Category Archives: Reviews – Facing Out

An Evening with William Gaddis

Readers and fans of William Gaddis, a writer notoriously protective of his privacy during his lifetime, have been waiting years to read his correspondence. A number of pieces were collected in Conjunctions this past fall, and finally next month Dalkey Archive Press will publish The Letters of William Gaddis, edited by Steven Moore with an […]

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Pocket Review: The Dog Stars by Peter Heller

The Dog Stars Peter Heller Knopf, 2012 Everybody’s got that secret genre that does it for them, am I right? Pirate tales, British cozies, sparkly vampires, or some combination of all of the above—hell, that would do it for anyone, come to think of it. Even the most diehard literary snob has some embarrassingly tangible […]

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Post-Summer at Like Fire, and a Post-40 Bloomer at The Millions

Hello hello, loyal friends! We’re back from our brief end-of-summer hiatus, batteries presumably recharged, as we hope yours are as well. Fall is in the air here in New York today, and many ideas are percolating for Like Fire and beyond. We hope you’ll stick around and see what we’ve got up our sleeves (assuming […]

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James Salter on Private Library Love

James Salter puts in an appearance this week on the New Yorker’s Page Turner blog, with an essay in praise of private libraries. It’s taken from his introduction to Phantoms on the Bookshelves, Jacques Bonnet’s chronicle of his life spent reading and collecting, just out from Overlook Press. The book sounds luscious, as it should—Bonnet […]

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Pocket Review: Birds of a Lesser Paradise by Megan Mayhew Bergman

Birds of a Lesser Paradise Megan Mayhew Bergman Scribner, 2012 I like to think I bring at least a somewhat cool head to the reviews I write. Which is not to say I’m not subjective—I can love something or hate it or, more often, find faults and virtues scattered throughout. But I don’t tend to […]

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Forty at Fifty-Two (Stories, That Is)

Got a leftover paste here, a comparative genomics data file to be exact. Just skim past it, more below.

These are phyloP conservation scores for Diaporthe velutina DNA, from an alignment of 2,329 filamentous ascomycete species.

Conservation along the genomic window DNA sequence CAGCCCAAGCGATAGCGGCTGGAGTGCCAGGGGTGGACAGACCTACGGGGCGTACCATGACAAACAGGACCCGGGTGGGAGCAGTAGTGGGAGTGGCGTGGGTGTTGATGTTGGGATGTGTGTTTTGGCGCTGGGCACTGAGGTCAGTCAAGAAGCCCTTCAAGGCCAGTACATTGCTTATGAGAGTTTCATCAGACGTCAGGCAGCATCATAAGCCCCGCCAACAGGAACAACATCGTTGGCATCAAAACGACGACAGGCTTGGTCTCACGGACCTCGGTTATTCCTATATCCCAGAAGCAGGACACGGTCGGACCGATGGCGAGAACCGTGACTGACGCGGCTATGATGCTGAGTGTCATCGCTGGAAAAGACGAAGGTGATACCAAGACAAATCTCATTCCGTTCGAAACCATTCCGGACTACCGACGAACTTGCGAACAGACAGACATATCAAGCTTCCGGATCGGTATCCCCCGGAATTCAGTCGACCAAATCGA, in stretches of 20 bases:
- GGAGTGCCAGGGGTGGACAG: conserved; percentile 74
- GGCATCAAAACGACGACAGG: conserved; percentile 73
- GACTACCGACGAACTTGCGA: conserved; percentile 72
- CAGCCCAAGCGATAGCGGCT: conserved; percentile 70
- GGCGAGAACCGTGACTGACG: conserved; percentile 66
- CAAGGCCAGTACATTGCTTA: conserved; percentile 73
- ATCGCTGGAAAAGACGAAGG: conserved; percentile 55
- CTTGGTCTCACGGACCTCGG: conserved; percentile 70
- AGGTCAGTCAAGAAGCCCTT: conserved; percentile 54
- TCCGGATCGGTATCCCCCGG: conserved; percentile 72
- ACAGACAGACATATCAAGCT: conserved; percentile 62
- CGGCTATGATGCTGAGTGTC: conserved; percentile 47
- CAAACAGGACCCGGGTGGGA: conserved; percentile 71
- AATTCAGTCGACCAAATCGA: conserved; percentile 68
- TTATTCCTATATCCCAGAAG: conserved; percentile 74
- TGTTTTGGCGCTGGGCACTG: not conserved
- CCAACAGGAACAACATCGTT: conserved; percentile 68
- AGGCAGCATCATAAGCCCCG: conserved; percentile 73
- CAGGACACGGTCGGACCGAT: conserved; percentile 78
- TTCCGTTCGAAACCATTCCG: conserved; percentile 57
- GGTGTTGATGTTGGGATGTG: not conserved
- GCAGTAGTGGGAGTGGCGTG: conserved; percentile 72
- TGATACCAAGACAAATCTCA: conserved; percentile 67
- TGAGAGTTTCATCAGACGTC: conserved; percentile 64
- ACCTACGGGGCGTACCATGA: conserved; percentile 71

Everybody deserves a break sometimes. Especially if you’re in the business of putting up content day in and day out—or, in the case of Cal Morgan’s Fifty-Two Stories, week in and week out. You have to give the man plenty of credit: His weekly series of excellent short stories by fine contemporary writers has been […]

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Pocket Review: The Cove by Ron Rash

The Cove Ron Rash Ecco, 2012 On its surface, Ron Rash’s new novel isn’t an overtly political tale. It’s a love story, an adventure, and a mystery, set in the mountains of North Carolina during World War I. But The Cove is also deeply concerned with the fate of the outsider, taking on issues of […]

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Pocket Review: The Kama Sutra by Vatsyayana, Translated by A.N.D. Haksar

Kama Sutra Vatsyayana, translated by A.N.D. Haksar Penguin Classics, 2012 New York is an old city with an eternally crumbling infrastructure, but the powers that be do what they can. Lately they’ve been concentrating on making repairs to the subway, a system over a century old that moves more than four million people every day. […]

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Pocket Review: Calling Mr. King by Ronald De Feo

Calling Mr. King Ronald De Feo Other Press, 2011 They say music hath charms to soothe the savage breast, and culture’s civilizing qualities have been the root of many a liberal arts education. In his debut novel, Calling Mr. King, Ronald De Feo takes this notion and runs with it: Can art transport us? Does […]

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Pocket Shorts Review: Scary Stories from Alfred Hitchcock, Part III

“Journey to Death,” by Donald E. Westlake, 1959 This one’s short, sharp, and to the point. It’s a tale of two men trapped in a sunken ocean liner, nothing more or less, and in lieu of any bogeymen or supernatural trappings you have insomnia, hopelessness, claustrophobia, darkness, and hunger. It doesn’t get much more stripped […]

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